LINVILLE — Grandfather Mountain announced on Sept. 1 that its annual Hawk Watch will take place throughout the month to highlight thousands of raptors migrating over the mountains and heading south toward their wintering grounds.

During the mountain’s Hawk Watch, official counters note the number of passersby in the sky throughout the month of September.

Raptors are birds of prey, including hawks, eagles, owls and vultures. The telltale signs of the raptor are sharp talons, a hooked upper bill and keen eyesight. While some raptors remain in place during winter, most will travel south, where food is more abundant.

Grandfather Mountain is a prime spot for viewing this phenomenon, because it sits along the eastern escarpment of the Appalachian Mountains, and its rocky peaks generate strong thermal uplifts and allow prime visibility.

During the 2015 Hawk Watch, Grandfather Mountain President and Executive Director Jesse Pope spotted a kettle of some 4,800 broad-wings passing over in less than 30 minutes, along with numerous other kettles of considerable size, amounting to nearly 10,000 raptors in one day.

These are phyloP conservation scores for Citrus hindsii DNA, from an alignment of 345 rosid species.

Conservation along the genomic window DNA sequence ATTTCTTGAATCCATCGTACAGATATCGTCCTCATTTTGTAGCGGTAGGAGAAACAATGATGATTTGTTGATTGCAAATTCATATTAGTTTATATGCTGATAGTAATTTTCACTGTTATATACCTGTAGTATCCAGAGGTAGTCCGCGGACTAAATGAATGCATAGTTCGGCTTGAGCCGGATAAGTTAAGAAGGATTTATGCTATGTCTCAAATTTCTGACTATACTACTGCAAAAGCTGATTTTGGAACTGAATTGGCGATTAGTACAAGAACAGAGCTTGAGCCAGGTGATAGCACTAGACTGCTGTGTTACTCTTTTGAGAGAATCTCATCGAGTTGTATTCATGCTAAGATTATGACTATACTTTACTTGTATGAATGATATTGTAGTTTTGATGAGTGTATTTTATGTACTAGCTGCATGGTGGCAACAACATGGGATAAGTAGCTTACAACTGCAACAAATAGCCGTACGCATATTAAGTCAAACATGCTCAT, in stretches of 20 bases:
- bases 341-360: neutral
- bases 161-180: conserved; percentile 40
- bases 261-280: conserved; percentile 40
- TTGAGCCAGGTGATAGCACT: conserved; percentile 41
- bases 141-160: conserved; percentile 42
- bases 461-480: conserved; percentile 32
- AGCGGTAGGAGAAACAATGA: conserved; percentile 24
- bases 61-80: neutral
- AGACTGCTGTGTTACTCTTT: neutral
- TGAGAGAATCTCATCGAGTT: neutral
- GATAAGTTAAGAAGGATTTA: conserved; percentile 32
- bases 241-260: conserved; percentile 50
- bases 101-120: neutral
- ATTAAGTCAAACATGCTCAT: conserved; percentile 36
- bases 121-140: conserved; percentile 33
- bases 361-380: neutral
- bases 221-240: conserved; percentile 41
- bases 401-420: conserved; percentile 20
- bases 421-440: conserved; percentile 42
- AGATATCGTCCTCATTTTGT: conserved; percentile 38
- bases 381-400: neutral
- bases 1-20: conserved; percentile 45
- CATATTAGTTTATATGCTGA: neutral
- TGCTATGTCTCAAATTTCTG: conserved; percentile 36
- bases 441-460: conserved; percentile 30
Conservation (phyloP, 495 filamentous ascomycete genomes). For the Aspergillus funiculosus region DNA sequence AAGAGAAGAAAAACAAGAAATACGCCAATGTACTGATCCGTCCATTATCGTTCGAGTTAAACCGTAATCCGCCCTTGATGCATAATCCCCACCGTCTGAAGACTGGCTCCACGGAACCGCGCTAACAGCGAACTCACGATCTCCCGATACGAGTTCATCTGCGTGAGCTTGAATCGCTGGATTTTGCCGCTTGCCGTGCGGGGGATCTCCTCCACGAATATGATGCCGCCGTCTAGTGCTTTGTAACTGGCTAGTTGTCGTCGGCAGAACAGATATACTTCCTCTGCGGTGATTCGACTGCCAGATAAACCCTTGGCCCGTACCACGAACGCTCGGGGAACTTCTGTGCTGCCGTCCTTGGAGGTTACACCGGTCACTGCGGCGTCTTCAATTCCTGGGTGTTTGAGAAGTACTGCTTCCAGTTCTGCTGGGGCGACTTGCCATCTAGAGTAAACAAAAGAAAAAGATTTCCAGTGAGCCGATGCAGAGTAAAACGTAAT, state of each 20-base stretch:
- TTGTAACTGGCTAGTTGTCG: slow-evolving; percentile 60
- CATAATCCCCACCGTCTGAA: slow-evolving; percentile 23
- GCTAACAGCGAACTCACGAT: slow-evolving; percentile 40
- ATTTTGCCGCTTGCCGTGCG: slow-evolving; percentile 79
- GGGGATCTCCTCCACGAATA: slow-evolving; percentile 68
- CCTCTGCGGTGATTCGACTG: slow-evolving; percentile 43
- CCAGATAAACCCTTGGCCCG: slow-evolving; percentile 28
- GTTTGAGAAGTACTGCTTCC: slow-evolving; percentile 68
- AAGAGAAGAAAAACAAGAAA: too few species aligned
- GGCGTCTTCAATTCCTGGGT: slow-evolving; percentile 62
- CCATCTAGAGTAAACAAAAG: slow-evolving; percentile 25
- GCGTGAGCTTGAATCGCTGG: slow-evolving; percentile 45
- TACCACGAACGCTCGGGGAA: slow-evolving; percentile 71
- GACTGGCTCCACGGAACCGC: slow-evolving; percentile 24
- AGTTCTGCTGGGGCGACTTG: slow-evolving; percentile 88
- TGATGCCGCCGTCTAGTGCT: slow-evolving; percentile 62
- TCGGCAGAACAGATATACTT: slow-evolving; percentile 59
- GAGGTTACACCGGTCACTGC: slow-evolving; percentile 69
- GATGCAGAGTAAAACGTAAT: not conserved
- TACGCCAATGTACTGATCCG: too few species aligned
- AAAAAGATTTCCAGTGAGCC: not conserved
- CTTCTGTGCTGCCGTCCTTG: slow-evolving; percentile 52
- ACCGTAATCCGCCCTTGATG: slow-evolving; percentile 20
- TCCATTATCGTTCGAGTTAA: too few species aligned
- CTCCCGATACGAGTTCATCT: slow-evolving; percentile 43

Aside from offering a visual spectacle, Hawk Watch serves an important purpose. The annual counts from Grandfather Mountain and other locations help track hawk populations and migration routes over time and provide important data to inform land management decisions. Grandfather Mountain is one of more than 300 Hawk Watch sites officially designated by the Hawk Migration Association of North America.

Counts will be conducted every day the weather permits — the hawks don’t typically fly in fog or storms — from an area inaccessible to the general public and will be posted daily at

Although visitors cannot participate in the official watch this year, due to safety concerns surrounding the COVID-19 pandemic, they’re welcome and encouraged to witness the annual phenomenon, with prime viewing locations on Linville Peak (across the Mile High Swinging Bridge) and Half Moon Overlook (the first major overlook when entering the park).

“It invokes that sense of wonder we always talk about at Grandfather Mountain,” Pope said. “It’s that time of year where you’re watching a majestic bald eagle soar over the mountain, and you can’t help but ask questions, like, ‘Where are they going?’ or ‘Why are they making this annual journey?’ It’s just an awe-inspiring time of year.”

For more information about the 2020 Hawk Watch, call (800) 468-7325, or plan a trip at

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